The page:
Relief for Qamea

Oct. 3, 2017, 6:05 a.m.

Relief for Qamea

Relief and recovery works on Qamea Island have been completed, following a landslide last month that buried several homes and damaged farms and infrastructure.

Dreketi Village was the worst affected, with the landslide also destroying its local district school and health centre.

Ministry of Rural & Maritime Development and National Disaster Management permanent secretary, Loata Vakacegu said their team also conducted minor repairs to public infrastructure, and that Government would now focus on long-term rehabilitation.

“Geo-tech and land boundary surveys were conducted by the Mineral Resources Department and the Ministry of iTaukei Affairs for the long-term plans for Dreketi, which was the worst village affected,” she said.

Machinery deployed to clear debris will continue for the next four weeks on the island, located a few miles off Taveuni and home to rare portions of the country’s limited Freehold beachfront.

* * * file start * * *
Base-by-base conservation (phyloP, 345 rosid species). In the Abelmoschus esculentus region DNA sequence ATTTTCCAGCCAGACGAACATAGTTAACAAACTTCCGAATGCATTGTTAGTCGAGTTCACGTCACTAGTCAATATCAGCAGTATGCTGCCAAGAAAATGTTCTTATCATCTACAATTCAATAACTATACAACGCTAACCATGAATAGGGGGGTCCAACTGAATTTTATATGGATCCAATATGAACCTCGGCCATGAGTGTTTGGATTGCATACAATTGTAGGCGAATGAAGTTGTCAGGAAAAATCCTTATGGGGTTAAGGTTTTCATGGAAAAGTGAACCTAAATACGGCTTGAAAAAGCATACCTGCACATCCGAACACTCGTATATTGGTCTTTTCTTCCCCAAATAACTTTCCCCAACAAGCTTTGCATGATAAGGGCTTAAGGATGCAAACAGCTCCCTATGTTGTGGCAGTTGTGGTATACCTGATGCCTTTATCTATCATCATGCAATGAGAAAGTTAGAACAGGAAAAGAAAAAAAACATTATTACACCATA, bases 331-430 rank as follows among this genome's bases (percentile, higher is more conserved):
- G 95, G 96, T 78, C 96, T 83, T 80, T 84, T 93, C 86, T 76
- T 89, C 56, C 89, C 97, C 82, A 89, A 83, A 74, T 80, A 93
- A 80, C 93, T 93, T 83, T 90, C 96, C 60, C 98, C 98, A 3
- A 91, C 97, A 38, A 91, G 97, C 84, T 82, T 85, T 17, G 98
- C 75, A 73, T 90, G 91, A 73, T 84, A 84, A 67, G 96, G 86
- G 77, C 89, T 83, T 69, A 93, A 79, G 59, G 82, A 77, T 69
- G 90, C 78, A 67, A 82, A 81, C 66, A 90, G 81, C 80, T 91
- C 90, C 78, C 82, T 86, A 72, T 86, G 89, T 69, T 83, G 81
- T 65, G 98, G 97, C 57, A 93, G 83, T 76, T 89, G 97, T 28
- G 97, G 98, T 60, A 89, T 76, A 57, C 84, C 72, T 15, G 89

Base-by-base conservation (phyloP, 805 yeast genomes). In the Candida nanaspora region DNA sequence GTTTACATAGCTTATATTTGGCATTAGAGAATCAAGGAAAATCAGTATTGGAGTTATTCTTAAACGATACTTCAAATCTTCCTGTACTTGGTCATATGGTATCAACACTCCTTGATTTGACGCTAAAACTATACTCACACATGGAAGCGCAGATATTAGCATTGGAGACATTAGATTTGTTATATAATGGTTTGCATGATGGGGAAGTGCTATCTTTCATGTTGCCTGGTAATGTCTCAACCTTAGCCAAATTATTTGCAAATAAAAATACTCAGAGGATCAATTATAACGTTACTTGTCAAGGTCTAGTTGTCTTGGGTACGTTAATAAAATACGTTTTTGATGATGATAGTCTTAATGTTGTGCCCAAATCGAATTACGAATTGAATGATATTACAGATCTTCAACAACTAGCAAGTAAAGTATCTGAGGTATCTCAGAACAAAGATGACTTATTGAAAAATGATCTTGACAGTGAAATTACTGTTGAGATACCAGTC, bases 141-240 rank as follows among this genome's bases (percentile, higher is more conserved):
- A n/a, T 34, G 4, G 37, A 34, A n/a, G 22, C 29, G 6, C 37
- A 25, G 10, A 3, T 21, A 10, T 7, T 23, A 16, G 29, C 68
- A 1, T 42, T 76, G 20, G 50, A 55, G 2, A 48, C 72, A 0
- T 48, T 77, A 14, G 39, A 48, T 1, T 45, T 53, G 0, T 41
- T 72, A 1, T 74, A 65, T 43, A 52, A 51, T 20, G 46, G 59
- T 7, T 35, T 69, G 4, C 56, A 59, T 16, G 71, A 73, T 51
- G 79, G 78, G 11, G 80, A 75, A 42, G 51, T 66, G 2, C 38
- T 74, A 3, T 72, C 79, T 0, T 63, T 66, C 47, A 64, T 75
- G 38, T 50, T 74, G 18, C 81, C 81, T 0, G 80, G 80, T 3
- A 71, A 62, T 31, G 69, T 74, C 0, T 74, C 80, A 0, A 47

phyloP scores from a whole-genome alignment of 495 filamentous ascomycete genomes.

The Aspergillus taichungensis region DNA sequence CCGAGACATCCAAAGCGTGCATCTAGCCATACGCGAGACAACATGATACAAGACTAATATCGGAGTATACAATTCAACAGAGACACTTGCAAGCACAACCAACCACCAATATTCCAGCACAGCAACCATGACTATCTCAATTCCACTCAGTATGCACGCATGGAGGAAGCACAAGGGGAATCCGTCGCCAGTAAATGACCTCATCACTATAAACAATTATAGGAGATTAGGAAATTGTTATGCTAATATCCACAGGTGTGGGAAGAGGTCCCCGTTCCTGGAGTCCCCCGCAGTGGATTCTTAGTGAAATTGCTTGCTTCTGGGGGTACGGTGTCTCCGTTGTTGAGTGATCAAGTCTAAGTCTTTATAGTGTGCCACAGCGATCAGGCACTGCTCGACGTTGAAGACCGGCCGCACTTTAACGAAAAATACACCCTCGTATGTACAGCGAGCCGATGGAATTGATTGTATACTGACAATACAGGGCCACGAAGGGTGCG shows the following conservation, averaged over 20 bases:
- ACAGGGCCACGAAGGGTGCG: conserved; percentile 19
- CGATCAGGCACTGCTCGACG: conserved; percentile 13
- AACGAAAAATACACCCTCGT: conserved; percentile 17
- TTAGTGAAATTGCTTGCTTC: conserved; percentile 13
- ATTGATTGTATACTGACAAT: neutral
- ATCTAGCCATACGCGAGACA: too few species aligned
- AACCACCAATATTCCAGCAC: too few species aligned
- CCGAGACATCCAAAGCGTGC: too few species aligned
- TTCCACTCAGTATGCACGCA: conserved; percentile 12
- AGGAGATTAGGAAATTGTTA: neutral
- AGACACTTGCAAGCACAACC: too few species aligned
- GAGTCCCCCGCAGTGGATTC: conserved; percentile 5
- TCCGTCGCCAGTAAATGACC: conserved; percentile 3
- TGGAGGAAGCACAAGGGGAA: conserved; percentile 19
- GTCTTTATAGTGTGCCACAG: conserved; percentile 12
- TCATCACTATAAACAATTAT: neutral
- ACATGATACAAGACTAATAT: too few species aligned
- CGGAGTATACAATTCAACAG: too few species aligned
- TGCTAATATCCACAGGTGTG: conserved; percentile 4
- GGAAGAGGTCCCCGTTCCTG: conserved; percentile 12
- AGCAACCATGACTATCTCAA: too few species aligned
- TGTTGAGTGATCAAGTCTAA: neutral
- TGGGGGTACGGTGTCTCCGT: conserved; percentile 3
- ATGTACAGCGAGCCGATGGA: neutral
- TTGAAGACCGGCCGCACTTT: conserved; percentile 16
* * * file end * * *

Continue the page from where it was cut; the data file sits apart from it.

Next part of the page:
In Sigatoka, the China Railway First Group has begun dredging the Sigatoka River to improve the drainage of agricultural land, increase the flood discharge capacity of the river system and reduce flood damage.

This is part of a three-year project that plans to dredge 3.4 kilometres of the river, beginning from the river mouth to below the Sigatoka Bridge and remove close to 1.2 million cubic meters of silt and sand from the river bed.

Though the project has raised the ire of locals in Sigatoka and the surrounding Coral Coast community- one of Fiji’s largest tourism destinations and home to a large tract of rare beachfront Freehold properties- authorities say the dredging works won’t have negative environmental impact on the mudflats and reefs nor endanger marine species in the river.

“The socio-economic survey results showed 95 percent of village and community respondents supporting the development,” said Ministry of Agriculture permanent secretary, Jitendra Singh.

China Railway First Group has also been previously contracted to dredge the main rivers of Ba, Rewa and Navua, where its CBDs and residential areas have all been inundated with floodwaters in the past.

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